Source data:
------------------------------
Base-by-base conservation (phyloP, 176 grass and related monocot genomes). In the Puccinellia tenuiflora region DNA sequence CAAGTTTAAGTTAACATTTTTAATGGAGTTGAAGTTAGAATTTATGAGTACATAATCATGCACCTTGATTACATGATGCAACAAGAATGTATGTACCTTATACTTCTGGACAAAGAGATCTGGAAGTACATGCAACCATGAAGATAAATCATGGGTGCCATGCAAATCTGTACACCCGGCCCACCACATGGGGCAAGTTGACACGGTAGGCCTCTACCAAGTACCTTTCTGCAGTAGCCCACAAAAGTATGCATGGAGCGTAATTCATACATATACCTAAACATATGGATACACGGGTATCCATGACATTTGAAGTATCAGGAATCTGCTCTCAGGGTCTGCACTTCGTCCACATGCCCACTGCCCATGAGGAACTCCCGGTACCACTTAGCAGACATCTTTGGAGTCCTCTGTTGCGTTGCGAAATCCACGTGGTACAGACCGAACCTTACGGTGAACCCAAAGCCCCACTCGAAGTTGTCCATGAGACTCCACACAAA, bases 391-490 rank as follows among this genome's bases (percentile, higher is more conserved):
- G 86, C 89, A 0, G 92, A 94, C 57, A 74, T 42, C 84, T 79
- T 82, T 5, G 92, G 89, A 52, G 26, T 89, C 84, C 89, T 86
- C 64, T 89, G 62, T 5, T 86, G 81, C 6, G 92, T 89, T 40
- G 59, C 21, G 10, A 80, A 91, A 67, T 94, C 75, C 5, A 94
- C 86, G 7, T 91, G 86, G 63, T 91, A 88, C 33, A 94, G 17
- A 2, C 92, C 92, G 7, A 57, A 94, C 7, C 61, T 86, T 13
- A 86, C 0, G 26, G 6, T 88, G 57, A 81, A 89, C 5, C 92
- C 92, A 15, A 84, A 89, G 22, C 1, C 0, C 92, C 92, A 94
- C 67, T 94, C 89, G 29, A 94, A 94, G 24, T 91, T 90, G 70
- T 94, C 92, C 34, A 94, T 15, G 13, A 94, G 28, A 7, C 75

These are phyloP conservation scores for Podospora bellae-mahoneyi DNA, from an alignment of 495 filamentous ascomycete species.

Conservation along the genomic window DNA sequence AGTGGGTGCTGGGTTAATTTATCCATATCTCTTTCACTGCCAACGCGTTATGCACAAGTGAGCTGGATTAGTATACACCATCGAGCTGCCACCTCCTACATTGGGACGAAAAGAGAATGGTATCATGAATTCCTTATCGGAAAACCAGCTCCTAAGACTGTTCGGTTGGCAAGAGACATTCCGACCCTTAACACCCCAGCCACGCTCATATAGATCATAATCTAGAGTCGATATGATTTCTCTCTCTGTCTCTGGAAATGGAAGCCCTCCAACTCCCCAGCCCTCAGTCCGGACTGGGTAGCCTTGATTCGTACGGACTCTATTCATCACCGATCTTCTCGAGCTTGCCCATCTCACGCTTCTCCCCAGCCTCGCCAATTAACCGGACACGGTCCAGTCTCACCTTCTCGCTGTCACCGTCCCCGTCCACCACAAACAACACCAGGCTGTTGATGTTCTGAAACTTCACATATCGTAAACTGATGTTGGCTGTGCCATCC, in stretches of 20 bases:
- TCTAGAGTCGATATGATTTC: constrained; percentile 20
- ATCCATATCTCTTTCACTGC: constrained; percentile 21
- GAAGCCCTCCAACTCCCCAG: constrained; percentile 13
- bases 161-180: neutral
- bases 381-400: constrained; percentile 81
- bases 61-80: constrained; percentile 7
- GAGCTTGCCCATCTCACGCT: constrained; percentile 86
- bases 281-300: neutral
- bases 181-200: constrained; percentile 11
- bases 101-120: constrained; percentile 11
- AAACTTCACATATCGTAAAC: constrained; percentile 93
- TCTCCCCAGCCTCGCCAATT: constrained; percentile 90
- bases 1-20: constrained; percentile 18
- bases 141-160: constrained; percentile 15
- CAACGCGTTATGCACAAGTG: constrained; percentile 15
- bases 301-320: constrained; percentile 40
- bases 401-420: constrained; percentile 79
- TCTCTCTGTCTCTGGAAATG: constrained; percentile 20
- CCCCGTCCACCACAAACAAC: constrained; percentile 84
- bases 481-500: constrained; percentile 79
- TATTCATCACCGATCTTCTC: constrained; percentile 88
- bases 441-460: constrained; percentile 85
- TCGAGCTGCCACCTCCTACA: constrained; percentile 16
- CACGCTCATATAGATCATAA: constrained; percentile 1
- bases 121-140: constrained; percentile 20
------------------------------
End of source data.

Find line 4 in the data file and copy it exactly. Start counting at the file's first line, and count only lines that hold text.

- C 64, T 89, G 62, T 5, T 86, G 81, C 6, G 92, T 89, T 40